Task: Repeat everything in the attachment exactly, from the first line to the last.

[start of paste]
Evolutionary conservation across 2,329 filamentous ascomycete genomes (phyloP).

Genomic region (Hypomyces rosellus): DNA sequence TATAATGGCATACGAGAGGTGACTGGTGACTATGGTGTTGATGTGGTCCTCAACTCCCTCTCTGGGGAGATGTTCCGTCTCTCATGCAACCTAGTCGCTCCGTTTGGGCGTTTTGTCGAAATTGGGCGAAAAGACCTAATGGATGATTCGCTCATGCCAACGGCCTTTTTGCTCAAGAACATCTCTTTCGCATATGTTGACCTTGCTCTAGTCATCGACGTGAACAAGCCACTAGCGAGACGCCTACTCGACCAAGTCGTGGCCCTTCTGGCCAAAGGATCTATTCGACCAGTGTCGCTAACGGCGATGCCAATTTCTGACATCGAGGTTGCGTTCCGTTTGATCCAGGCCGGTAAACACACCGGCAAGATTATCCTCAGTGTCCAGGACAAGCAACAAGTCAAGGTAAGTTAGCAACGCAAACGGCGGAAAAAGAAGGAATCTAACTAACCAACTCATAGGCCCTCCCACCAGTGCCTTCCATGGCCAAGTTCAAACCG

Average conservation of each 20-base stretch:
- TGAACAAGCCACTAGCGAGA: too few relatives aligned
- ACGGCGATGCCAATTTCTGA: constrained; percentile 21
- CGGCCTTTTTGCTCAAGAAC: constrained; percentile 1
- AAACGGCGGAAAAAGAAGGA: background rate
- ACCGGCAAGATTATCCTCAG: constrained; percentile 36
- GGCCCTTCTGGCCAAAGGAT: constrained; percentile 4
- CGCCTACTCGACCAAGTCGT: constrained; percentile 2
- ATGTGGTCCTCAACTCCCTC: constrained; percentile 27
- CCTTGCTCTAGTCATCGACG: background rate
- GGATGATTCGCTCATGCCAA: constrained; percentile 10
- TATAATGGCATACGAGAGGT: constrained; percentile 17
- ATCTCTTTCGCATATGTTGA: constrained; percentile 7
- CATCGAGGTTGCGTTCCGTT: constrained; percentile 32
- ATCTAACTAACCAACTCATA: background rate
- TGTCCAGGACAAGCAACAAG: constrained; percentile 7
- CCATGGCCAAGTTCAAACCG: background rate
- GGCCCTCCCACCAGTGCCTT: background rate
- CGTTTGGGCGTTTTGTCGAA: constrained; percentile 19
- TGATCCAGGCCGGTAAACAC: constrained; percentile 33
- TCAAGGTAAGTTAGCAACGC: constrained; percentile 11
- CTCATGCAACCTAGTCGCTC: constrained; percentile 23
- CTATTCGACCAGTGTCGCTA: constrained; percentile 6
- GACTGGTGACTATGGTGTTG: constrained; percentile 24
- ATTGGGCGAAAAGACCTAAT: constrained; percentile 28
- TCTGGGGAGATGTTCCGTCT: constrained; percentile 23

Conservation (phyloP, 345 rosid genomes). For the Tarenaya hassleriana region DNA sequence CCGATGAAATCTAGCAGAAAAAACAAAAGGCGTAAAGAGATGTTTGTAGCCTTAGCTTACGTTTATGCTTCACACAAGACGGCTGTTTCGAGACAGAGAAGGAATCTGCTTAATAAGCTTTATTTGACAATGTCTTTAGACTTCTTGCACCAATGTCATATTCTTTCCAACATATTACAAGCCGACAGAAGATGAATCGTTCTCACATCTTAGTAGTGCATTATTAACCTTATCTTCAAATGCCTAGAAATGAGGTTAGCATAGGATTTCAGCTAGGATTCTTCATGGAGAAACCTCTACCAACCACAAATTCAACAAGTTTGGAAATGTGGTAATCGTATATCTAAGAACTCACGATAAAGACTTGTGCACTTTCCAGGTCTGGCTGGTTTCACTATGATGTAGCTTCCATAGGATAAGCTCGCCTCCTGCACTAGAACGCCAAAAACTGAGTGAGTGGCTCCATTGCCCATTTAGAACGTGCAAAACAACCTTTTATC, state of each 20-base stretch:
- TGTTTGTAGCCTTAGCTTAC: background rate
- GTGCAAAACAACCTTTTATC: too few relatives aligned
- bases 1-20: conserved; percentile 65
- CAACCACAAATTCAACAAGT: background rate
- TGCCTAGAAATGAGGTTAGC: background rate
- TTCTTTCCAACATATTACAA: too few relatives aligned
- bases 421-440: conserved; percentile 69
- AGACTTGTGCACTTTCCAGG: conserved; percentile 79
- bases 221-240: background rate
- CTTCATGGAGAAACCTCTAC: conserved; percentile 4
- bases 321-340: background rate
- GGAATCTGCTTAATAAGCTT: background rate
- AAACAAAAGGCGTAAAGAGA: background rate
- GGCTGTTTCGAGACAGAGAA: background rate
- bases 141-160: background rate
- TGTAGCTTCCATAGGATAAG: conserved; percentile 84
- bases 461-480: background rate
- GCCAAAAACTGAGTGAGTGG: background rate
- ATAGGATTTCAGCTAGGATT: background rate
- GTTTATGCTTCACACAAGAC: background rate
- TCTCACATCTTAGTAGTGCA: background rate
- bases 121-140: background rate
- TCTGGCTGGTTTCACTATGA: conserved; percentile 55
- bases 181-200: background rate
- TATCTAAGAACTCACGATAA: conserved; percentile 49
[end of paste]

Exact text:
Evolutionary conservation across 2,329 filamentous ascomycete genomes (phyloP).

Genomic region (Hypomyces rosellus): DNA sequence TATAATGGCATACGAGAGGTGACTGGTGACTATGGTGTTGATGTGGTCCTCAACTCCCTCTCTGGGGAGATGTTCCGTCTCTCATGCAACCTAGTCGCTCCGTTTGGGCGTTTTGTCGAAATTGGGCGAAAAGACCTAATGGATGATTCGCTCATGCCAACGGCCTTTTTGCTCAAGAACATCTCTTTCGCATATGTTGACCTTGCTCTAGTCATCGACGTGAACAAGCCACTAGCGAGACGCCTACTCGACCAAGTCGTGGCCCTTCTGGCCAAAGGATCTATTCGACCAGTGTCGCTAACGGCGATGCCAATTTCTGACATCGAGGTTGCGTTCCGTTTGATCCAGGCCGGTAAACACACCGGCAAGATTATCCTCAGTGTCCAGGACAAGCAACAAGTCAAGGTAAGTTAGCAACGCAAACGGCGGAAAAAGAAGGAATCTAACTAACCAACTCATAGGCCCTCCCACCAGTGCCTTCCATGGCCAAGTTCAAACCG

Average conservation of each 20-base stretch:
- TGAACAAGCCACTAGCGAGA: too few relatives aligned
- ACGGCGATGCCAATTTCTGA: constrained; percentile 21
- CGGCCTTTTTGCTCAAGAAC: constrained; percentile 1
- AAACGGCGGAAAAAGAAGGA: background rate
- ACCGGCAAGATTATCCTCAG: constrained; percentile 36
- GGCCCTTCTGGCCAAAGGAT: constrained; percentile 4
- CGCCTACTCGACCAAGTCGT: constrained; percentile 2
- ATGTGGTCCTCAACTCCCTC: constrained; percentile 27
- CCTTGCTCTAGTCATCGACG: background rate
- GGATGATTCGCTCATGCCAA: constrained; percentile 10
- TATAATGGCATACGAGAGGT: constrained; percentile 17
- ATCTCTTTCGCATATGTTGA: constrained; percentile 7
- CATCGAGGTTGCGTTCCGTT: constrained; percentile 32
- ATCTAACTAACCAACTCATA: background rate
- TGTCCAGGACAAGCAACAAG: constrained; percentile 7
- CCATGGCCAAGTTCAAACCG: background rate
- GGCCCTCCCACCAGTGCCTT: background rate
- CGTTTGGGCGTTTTGTCGAA: constrained; percentile 19
- TGATCCAGGCCGGTAAACAC: constrained; percentile 33
- TCAAGGTAAGTTAGCAACGC: constrained; percentile 11
- CTCATGCAACCTAGTCGCTC: constrained; percentile 23
- CTATTCGACCAGTGTCGCTA: constrained; percentile 6
- GACTGGTGACTATGGTGTTG: constrained; percentile 24
- ATTGGGCGAAAAGACCTAAT: constrained; percentile 28
- TCTGGGGAGATGTTCCGTCT: constrained; percentile 23

Conservation (phyloP, 345 rosid genomes). For the Tarenaya hassleriana region DNA sequence CCGATGAAATCTAGCAGAAAAAACAAAAGGCGTAAAGAGATGTTTGTAGCCTTAGCTTACGTTTATGCTTCACACAAGACGGCTGTTTCGAGACAGAGAAGGAATCTGCTTAATAAGCTTTATTTGACAATGTCTTTAGACTTCTTGCACCAATGTCATATTCTTTCCAACATATTACAAGCCGACAGAAGATGAATCGTTCTCACATCTTAGTAGTGCATTATTAACCTTATCTTCAAATGCCTAGAAATGAGGTTAGCATAGGATTTCAGCTAGGATTCTTCATGGAGAAACCTCTACCAACCACAAATTCAACAAGTTTGGAAATGTGGTAATCGTATATCTAAGAACTCACGATAAAGACTTGTGCACTTTCCAGGTCTGGCTGGTTTCACTATGATGTAGCTTCCATAGGATAAGCTCGCCTCCTGCACTAGAACGCCAAAAACTGAGTGAGTGGCTCCATTGCCCATTTAGAACGTGCAAAACAACCTTTTATC, state of each 20-base stretch:
- TGTTTGTAGCCTTAGCTTAC: background rate
- GTGCAAAACAACCTTTTATC: too few relatives aligned
- bases 1-20: conserved; percentile 65
- CAACCACAAATTCAACAAGT: background rate
- TGCCTAGAAATGAGGTTAGC: background rate
- TTCTTTCCAACATATTACAA: too few relatives aligned
- bases 421-440: conserved; percentile 69
- AGACTTGTGCACTTTCCAGG: conserved; percentile 79
- bases 221-240: background rate
- CTTCATGGAGAAACCTCTAC: conserved; percentile 4
- bases 321-340: background rate
- GGAATCTGCTTAATAAGCTT: background rate
- AAACAAAAGGCGTAAAGAGA: background rate
- GGCTGTTTCGAGACAGAGAA: background rate
- bases 141-160: background rate
- TGTAGCTTCCATAGGATAAG: conserved; percentile 84
- bases 461-480: background rate
- GCCAAAAACTGAGTGAGTGG: background rate
- ATAGGATTTCAGCTAGGATT: background rate
- GTTTATGCTTCACACAAGAC: background rate
- TCTCACATCTTAGTAGTGCA: background rate
- bases 121-140: background rate
- TCTGGCTGGTTTCACTATGA: conserved; percentile 55
- bases 181-200: background rate
- TATCTAAGAACTCACGATAA: conserved; percentile 49